Howie Carr: Trump told me not to apologize for ‘war whoop’

Howie Carr in 2007.  Erik Jacobs for the Boston Globe --
Howie Carr in 2007. –Erik Jacobs for the Boston Globe

Shortly after mocking Sen. Elizabeth Warren with a “war whoop,” Boston Herald columnist Howie Carr said he got some advice from the master of controversy himself, Donald Trump.

“Whatever you do, don’t apologize,” Trump told him aboard the candidate’s airplane. “You never hear me apologize, do you? That’s what killed Jimmy the Greek way back. Remember? He was doing okay ’til he said he was sorry.”

Carr relayed that quote in a Herald column on Thursday morning that explains the conservative radio host’s role at a Trump rally in Bangor, Maine on Wednesday.

The “Jimmy The Greek” reference alludes to the gambling aficionado and CBS sports commentator who made a lengthy remark in 1988 about how black athletes were “bred” to be superior athletes during slavery. He also said that if black people got coaching jobs, “there’s not going to be anything left for the white people.” He apologized but was fired for the comments.

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Trump’s reported reaction to the controversy contrasts with that of former Sen. Scott Brown. Back in 2012, after video showed Brown staffers doing war whoops and making tomahawk chops, Brown did not apologize but did say he did not condone their actions.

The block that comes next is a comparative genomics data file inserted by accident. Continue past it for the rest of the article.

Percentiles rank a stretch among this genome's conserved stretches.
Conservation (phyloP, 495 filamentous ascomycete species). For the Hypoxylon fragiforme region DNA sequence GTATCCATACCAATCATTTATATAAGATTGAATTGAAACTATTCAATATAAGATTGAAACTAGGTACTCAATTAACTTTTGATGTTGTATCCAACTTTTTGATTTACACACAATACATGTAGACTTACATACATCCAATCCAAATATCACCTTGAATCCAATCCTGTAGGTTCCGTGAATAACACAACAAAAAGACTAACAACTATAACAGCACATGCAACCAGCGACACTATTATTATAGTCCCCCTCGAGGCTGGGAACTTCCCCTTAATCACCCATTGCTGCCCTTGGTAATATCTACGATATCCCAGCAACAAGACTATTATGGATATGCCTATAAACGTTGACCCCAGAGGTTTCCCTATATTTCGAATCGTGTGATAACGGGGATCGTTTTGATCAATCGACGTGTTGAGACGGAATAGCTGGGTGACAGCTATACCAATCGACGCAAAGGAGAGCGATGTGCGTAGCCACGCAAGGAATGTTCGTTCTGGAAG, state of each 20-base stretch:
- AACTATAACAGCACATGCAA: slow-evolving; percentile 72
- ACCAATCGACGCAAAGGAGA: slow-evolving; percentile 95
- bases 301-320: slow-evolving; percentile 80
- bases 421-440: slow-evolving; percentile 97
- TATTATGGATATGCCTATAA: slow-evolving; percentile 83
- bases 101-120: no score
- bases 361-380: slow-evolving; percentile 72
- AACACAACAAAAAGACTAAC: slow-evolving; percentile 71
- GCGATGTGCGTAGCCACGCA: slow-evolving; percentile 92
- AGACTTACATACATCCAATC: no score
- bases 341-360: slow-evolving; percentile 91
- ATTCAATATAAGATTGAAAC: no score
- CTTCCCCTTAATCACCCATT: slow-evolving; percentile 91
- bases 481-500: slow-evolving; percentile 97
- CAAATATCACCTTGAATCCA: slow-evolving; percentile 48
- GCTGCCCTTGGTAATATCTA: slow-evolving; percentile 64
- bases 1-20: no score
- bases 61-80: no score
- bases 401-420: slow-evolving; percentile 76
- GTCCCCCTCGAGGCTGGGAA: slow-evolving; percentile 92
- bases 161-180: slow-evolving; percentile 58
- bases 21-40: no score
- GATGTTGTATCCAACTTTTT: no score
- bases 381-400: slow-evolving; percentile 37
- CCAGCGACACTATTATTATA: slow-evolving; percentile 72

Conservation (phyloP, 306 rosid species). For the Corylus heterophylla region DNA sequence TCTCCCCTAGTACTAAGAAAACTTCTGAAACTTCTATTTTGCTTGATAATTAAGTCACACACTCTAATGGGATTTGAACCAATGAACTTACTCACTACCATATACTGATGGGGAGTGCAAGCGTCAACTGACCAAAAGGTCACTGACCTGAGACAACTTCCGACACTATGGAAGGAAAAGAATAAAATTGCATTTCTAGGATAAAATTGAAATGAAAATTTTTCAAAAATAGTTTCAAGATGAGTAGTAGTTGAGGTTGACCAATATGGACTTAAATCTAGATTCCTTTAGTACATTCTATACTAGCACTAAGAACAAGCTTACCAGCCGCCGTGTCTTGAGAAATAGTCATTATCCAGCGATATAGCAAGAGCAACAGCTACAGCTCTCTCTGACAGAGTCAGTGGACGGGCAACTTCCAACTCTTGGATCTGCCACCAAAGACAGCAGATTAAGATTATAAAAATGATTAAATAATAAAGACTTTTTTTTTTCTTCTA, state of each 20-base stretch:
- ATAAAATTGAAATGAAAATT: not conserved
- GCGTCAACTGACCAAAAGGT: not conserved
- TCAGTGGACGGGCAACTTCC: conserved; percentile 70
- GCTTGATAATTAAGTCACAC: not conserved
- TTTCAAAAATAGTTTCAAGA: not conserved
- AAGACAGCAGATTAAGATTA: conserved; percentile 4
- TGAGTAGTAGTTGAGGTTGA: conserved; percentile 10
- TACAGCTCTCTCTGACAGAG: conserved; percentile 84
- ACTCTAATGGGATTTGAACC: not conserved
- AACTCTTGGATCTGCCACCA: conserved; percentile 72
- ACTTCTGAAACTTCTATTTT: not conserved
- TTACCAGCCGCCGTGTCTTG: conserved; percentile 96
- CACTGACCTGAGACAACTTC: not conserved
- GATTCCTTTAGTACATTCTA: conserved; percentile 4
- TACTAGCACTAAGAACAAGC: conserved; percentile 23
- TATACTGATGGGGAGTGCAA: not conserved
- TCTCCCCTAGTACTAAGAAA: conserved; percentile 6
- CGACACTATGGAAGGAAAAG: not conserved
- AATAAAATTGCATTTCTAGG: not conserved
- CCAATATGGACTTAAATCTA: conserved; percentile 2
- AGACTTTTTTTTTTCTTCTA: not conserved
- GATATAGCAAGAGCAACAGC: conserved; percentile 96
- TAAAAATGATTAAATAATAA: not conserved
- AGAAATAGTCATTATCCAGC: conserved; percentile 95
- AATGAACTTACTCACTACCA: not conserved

“It’s certainly something that, if I’m aware of it, I will tell that [staff] member never to do that again,” he said.

While introducing Maine Gov. Paul LePage, Carr spoke about Warren’s recent rally with Hillary Clinton.

“I heard that Hillary Clinton and Elizabeth Warren [were] campaigning,” he said while waving two thumbs down, as the audience booed.

“You know Elizabeth Warren, right?” Carr continued. He then put his hand to his mouth and imitated a “war whoop,” a reference to Warren’s claim that she is of Native American heritage.

On Thursday, Carr, who often refers to Warren as “Fauxcahontas,” explained why he made the gesture riffing on stereotypical depictions of Native Americans.

I was speaking extemporaneously when I free-associated Fauxchohantas’ name, and suddenly a war whoop seemed appropriate for the occasion. Moments after I left the stage, one of Trump’s aides handed me his cellphone, with a fresh headline from Politico:

“Boston radio host at Trump event mocks Warren with war whoops.”

The Trump guy smiled. “That didn’t take long.”

Carr continued to defend the action and focused his ire on the Warren’s claim of Native American heritage and the “PC Police.”

“I give the needle to a fake Indian and suddenly everybody’s on the, you’ll pardon the expression, warpath,” he writes.

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